It seems like such an innocent question. But when I hear people ask it of me, I sense a certain derision and even contempt in their voice that cannot help but make me angry. But it is also a reasonable question when approached correctly. The truth of the matter is that although I define myself a great deal by what I despise, have contempt for, or outright hate, I also define myself by the things I enjoy, or more specifically, why I enjoy them.
One unusual aspect of my childhood is that, for all of his flaws (and believe me, if you read for long enough, you may learn that they are legion), one of the first things my male parent introduced me to is a band from Birmingham called Black Sabbath. I do not remember hearing any album before Sabbath Bloody Sabbath, which means that I was either very young when I first heard it, or my memory is fragmenting even worse than I fear lately. And although it took me a long time after that first hearing, I became so acquainted with the music of Black Sabbath that doom metal is like a science to me now.
Before I continue, however, there needs to be a bit of a qualification. Whilst there is a certain sense of what constitutes doom metal or black metal, I think the (paraphrased here) words of Jello Biafra work best here. A rigid and conservative definition of doom metal sure as hell is not what got me into doom metal in the first place. If a band like Cathedral or Electric Wizard can add a kazoo solo to a song and make it work in context, I am all about it.
Which brings me to the music we like to refer to as Black Metal. Like its elder sibling, Black Metal has a number of different forms, styles, and crossovers that can suit any intelligent listener. Probably the earliest and best example of Black Metal as it is known today is the Swedish band/solo act (depending on how you look at it) called Bathory. Bathory‘s catalogue runs the entire gamut of more widely-accepted Black Metal styles, from low-fi songs that sound more like rock-n-roll artists trying to be more hardcore to sweeping epics about the beauty and majesty of the Viking world. Whilst I only have a nodding acquaintance with the history of the Viking era, much of the sound of this music inspires my writings. In fact, I have been not-writing a novel about a war between nations with competing philosophies of life for some time now, to which the music of Bathory is the soundtrack in my head.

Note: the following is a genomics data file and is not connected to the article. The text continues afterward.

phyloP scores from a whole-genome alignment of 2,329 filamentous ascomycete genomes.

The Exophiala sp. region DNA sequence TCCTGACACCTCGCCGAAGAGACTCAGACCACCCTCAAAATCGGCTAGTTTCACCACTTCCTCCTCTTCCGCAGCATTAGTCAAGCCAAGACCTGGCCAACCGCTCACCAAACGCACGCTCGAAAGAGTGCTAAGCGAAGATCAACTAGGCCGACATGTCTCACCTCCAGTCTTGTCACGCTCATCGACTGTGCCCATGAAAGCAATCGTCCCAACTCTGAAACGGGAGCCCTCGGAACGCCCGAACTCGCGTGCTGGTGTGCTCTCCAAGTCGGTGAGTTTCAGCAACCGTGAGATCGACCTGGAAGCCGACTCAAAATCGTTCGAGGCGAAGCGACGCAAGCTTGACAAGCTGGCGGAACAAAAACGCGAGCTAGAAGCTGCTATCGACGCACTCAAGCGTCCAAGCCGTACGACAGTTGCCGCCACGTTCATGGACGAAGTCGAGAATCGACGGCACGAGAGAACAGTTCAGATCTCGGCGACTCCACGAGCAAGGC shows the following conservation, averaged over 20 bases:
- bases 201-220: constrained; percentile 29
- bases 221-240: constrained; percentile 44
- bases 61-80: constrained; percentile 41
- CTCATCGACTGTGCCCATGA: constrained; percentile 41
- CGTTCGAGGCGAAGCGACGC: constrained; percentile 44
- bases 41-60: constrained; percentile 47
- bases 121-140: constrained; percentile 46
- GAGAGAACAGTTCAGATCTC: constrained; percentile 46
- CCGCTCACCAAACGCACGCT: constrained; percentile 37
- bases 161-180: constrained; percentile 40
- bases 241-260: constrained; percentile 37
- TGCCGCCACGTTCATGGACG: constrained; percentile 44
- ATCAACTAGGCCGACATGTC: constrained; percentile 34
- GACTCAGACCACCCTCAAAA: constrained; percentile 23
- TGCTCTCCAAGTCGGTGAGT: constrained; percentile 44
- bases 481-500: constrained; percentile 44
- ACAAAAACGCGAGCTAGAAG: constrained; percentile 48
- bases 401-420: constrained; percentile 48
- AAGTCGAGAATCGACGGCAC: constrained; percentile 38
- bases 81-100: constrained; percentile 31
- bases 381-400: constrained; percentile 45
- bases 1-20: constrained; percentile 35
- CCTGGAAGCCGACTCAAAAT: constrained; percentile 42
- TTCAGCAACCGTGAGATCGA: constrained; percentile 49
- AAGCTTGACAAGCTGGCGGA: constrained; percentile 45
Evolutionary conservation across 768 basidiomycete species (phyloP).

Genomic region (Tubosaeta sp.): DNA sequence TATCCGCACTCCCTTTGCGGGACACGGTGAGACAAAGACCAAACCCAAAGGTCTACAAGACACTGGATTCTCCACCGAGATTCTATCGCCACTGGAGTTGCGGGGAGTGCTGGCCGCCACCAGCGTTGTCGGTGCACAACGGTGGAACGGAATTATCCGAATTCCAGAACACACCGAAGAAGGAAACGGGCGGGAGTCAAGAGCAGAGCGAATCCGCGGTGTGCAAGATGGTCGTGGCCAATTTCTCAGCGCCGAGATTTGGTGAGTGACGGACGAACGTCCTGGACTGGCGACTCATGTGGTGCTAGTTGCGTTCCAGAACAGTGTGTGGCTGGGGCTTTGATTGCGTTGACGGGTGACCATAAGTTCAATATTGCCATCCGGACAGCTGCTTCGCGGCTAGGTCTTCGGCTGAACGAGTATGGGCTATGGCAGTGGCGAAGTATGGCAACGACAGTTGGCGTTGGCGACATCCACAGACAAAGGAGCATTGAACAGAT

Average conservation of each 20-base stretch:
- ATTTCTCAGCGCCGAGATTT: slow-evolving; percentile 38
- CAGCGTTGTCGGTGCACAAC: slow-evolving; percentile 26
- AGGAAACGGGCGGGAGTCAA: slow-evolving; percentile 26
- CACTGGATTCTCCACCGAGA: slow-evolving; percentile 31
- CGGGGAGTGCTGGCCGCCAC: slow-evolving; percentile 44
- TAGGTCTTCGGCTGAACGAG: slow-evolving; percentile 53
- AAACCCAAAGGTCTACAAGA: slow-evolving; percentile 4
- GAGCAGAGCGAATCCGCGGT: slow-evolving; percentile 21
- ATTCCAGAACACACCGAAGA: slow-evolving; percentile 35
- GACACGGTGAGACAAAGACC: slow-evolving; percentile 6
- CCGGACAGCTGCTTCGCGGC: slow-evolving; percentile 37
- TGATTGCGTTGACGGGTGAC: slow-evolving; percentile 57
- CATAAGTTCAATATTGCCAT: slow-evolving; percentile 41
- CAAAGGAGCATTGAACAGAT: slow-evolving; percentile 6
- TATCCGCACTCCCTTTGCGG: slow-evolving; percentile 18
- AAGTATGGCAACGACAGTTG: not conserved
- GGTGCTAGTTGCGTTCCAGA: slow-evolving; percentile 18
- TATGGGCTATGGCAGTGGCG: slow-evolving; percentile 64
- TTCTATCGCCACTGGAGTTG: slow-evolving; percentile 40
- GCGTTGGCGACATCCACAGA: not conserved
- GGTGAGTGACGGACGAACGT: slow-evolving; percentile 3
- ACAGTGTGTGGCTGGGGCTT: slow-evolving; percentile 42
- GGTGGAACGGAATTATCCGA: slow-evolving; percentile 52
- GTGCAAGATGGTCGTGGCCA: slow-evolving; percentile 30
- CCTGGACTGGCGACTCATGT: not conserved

There are many other artists in both subgroups that I truly enjoy the work of. In Doom Metal, there is a band that makes a slow, traditional form of the music going by the name Electric Wizard. Although their last album (Black Masses) is still not that easy for me to listen to, part of the fun in listening to Electric Wizard is speculating about the quantities of drugs they consumed, and which Black Sabbath album they listened to, prior to commencing the recording process. Therion, a band from Sweden with a lineup that changes with as much frequency as Napalm Death‘s did, make an example of orchestral and operatic Doom Metal that has to be heard to be believed. In Black Metal, you have everything from fusing the traditional elements with traditional folk music to acoustic Black Metal that is profoundly concerned with sending up some of the genre’s conventions. My favourite example is Impaled Northern Moonforest, but there’s plenty of others.